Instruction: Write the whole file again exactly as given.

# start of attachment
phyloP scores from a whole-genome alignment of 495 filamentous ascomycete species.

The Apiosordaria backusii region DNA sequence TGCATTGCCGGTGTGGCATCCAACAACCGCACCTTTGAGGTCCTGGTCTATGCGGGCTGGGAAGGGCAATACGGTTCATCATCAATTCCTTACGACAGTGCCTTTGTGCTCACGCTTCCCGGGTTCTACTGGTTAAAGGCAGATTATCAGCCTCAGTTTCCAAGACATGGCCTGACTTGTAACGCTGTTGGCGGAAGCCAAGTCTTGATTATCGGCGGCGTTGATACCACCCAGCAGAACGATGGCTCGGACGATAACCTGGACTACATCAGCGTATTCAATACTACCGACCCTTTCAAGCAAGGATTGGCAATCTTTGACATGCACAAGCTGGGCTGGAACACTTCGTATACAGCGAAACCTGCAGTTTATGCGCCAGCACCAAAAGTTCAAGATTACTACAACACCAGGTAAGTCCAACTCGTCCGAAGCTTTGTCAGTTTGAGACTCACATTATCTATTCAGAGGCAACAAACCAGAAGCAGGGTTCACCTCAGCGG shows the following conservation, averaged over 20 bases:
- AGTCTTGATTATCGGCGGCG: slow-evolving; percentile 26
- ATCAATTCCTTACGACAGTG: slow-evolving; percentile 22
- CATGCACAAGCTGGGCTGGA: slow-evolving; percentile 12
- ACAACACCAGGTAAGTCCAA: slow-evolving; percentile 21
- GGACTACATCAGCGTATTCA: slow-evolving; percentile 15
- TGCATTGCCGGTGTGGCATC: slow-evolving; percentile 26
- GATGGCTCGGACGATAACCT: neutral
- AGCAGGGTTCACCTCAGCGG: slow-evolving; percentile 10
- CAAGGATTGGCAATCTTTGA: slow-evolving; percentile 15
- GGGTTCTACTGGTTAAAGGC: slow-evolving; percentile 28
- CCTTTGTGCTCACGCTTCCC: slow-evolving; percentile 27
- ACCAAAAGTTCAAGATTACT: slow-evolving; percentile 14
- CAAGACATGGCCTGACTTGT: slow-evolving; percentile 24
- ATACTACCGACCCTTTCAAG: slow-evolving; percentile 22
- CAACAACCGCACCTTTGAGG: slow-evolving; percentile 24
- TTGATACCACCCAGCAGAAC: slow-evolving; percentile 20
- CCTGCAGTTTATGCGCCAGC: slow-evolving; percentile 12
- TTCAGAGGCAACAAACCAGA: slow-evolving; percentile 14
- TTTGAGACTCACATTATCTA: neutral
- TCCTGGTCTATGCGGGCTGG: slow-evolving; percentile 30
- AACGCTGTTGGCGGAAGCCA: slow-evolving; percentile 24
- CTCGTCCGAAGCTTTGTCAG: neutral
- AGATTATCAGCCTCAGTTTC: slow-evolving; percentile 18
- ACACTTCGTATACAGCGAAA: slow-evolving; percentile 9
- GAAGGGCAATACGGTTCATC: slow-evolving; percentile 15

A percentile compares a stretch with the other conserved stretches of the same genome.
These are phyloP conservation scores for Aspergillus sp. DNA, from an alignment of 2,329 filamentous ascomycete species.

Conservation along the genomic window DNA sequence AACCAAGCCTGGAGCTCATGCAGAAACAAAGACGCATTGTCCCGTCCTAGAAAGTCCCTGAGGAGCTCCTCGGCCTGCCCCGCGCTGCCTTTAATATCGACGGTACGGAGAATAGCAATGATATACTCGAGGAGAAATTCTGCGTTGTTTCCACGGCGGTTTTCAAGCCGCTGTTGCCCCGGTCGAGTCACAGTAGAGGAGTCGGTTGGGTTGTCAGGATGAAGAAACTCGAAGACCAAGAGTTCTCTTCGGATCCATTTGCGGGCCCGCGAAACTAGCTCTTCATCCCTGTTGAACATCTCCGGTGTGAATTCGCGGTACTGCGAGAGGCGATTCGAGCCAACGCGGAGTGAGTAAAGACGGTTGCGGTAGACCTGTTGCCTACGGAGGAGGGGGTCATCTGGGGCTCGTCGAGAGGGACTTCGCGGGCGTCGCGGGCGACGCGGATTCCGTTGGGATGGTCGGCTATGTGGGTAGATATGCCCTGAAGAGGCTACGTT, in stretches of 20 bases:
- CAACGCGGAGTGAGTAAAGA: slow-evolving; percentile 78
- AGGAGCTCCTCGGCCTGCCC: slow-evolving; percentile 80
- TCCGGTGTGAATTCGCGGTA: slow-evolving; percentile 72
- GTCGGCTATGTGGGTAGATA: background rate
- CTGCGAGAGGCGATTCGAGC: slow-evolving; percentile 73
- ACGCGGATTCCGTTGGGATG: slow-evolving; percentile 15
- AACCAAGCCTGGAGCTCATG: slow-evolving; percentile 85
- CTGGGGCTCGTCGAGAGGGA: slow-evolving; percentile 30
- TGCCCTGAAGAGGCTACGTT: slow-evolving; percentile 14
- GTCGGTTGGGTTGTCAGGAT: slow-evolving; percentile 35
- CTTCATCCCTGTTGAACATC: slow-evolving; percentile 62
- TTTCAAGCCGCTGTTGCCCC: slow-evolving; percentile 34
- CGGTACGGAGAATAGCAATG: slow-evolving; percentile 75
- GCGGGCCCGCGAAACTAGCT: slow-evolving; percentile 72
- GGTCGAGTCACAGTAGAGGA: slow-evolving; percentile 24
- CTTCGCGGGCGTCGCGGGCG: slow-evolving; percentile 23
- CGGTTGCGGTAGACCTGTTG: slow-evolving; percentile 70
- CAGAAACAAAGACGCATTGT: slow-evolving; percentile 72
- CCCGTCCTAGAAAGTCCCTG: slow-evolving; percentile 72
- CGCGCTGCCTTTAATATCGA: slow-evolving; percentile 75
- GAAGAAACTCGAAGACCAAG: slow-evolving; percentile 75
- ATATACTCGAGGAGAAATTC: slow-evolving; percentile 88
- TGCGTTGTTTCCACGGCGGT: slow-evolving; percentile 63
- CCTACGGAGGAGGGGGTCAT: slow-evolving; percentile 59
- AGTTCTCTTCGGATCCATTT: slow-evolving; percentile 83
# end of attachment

phyloP scores from a whole-genome alignment of 495 filamentous ascomycete species.

The Apiosordaria backusii region DNA sequence TGCATTGCCGGTGTGGCATCCAACAACCGCACCTTTGAGGTCCTGGTCTATGCGGGCTGGGAAGGGCAATACGGTTCATCATCAATTCCTTACGACAGTGCCTTTGTGCTCACGCTTCCCGGGTTCTACTGGTTAAAGGCAGATTATCAGCCTCAGTTTCCAAGACATGGCCTGACTTGTAACGCTGTTGGCGGAAGCCAAGTCTTGATTATCGGCGGCGTTGATACCACCCAGCAGAACGATGGCTCGGACGATAACCTGGACTACATCAGCGTATTCAATACTACCGACCCTTTCAAGCAAGGATTGGCAATCTTTGACATGCACAAGCTGGGCTGGAACACTTCGTATACAGCGAAACCTGCAGTTTATGCGCCAGCACCAAAAGTTCAAGATTACTACAACACCAGGTAAGTCCAACTCGTCCGAAGCTTTGTCAGTTTGAGACTCACATTATCTATTCAGAGGCAACAAACCAGAAGCAGGGTTCACCTCAGCGG shows the following conservation, averaged over 20 bases:
- AGTCTTGATTATCGGCGGCG: slow-evolving; percentile 26
- ATCAATTCCTTACGACAGTG: slow-evolving; percentile 22
- CATGCACAAGCTGGGCTGGA: slow-evolving; percentile 12
- ACAACACCAGGTAAGTCCAA: slow-evolving; percentile 21
- GGACTACATCAGCGTATTCA: slow-evolving; percentile 15
- TGCATTGCCGGTGTGGCATC: slow-evolving; percentile 26
- GATGGCTCGGACGATAACCT: neutral
- AGCAGGGTTCACCTCAGCGG: slow-evolving; percentile 10
- CAAGGATTGGCAATCTTTGA: slow-evolving; percentile 15
- GGGTTCTACTGGTTAAAGGC: slow-evolving; percentile 28
- CCTTTGTGCTCACGCTTCCC: slow-evolving; percentile 27
- ACCAAAAGTTCAAGATTACT: slow-evolving; percentile 14
- CAAGACATGGCCTGACTTGT: slow-evolving; percentile 24
- ATACTACCGACCCTTTCAAG: slow-evolving; percentile 22
- CAACAACCGCACCTTTGAGG: slow-evolving; percentile 24
- TTGATACCACCCAGCAGAAC: slow-evolving; percentile 20
- CCTGCAGTTTATGCGCCAGC: slow-evolving; percentile 12
- TTCAGAGGCAACAAACCAGA: slow-evolving; percentile 14
- TTTGAGACTCACATTATCTA: neutral
- TCCTGGTCTATGCGGGCTGG: slow-evolving; percentile 30
- AACGCTGTTGGCGGAAGCCA: slow-evolving; percentile 24
- CTCGTCCGAAGCTTTGTCAG: neutral
- AGATTATCAGCCTCAGTTTC: slow-evolving; percentile 18
- ACACTTCGTATACAGCGAAA: slow-evolving; percentile 9
- GAAGGGCAATACGGTTCATC: slow-evolving; percentile 15

A percentile compares a stretch with the other conserved stretches of the same genome.
These are phyloP conservation scores for Aspergillus sp. DNA, from an alignment of 2,329 filamentous ascomycete species.

Conservation along the genomic window DNA sequence AACCAAGCCTGGAGCTCATGCAGAAACAAAGACGCATTGTCCCGTCCTAGAAAGTCCCTGAGGAGCTCCTCGGCCTGCCCCGCGCTGCCTTTAATATCGACGGTACGGAGAATAGCAATGATATACTCGAGGAGAAATTCTGCGTTGTTTCCACGGCGGTTTTCAAGCCGCTGTTGCCCCGGTCGAGTCACAGTAGAGGAGTCGGTTGGGTTGTCAGGATGAAGAAACTCGAAGACCAAGAGTTCTCTTCGGATCCATTTGCGGGCCCGCGAAACTAGCTCTTCATCCCTGTTGAACATCTCCGGTGTGAATTCGCGGTACTGCGAGAGGCGATTCGAGCCAACGCGGAGTGAGTAAAGACGGTTGCGGTAGACCTGTTGCCTACGGAGGAGGGGGTCATCTGGGGCTCGTCGAGAGGGACTTCGCGGGCGTCGCGGGCGACGCGGATTCCGTTGGGATGGTCGGCTATGTGGGTAGATATGCCCTGAAGAGGCTACGTT, in stretches of 20 bases:
- CAACGCGGAGTGAGTAAAGA: slow-evolving; percentile 78
- AGGAGCTCCTCGGCCTGCCC: slow-evolving; percentile 80
- TCCGGTGTGAATTCGCGGTA: slow-evolving; percentile 72
- GTCGGCTATGTGGGTAGATA: background rate
- CTGCGAGAGGCGATTCGAGC: slow-evolving; percentile 73
- ACGCGGATTCCGTTGGGATG: slow-evolving; percentile 15
- AACCAAGCCTGGAGCTCATG: slow-evolving; percentile 85
- CTGGGGCTCGTCGAGAGGGA: slow-evolving; percentile 30
- TGCCCTGAAGAGGCTACGTT: slow-evolving; percentile 14
- GTCGGTTGGGTTGTCAGGAT: slow-evolving; percentile 35
- CTTCATCCCTGTTGAACATC: slow-evolving; percentile 62
- TTTCAAGCCGCTGTTGCCCC: slow-evolving; percentile 34
- CGGTACGGAGAATAGCAATG: slow-evolving; percentile 75
- GCGGGCCCGCGAAACTAGCT: slow-evolving; percentile 72
- GGTCGAGTCACAGTAGAGGA: slow-evolving; percentile 24
- CTTCGCGGGCGTCGCGGGCG: slow-evolving; percentile 23
- CGGTTGCGGTAGACCTGTTG: slow-evolving; percentile 70
- CAGAAACAAAGACGCATTGT: slow-evolving; percentile 72
- CCCGTCCTAGAAAGTCCCTG: slow-evolving; percentile 72
- CGCGCTGCCTTTAATATCGA: slow-evolving; percentile 75
- GAAGAAACTCGAAGACCAAG: slow-evolving; percentile 75
- ATATACTCGAGGAGAAATTC: slow-evolving; percentile 88
- TGCGTTGTTTCCACGGCGGT: slow-evolving; percentile 63
- CCTACGGAGGAGGGGGTCAT: slow-evolving; percentile 59
- AGTTCTCTTCGGATCCATTT: slow-evolving; percentile 83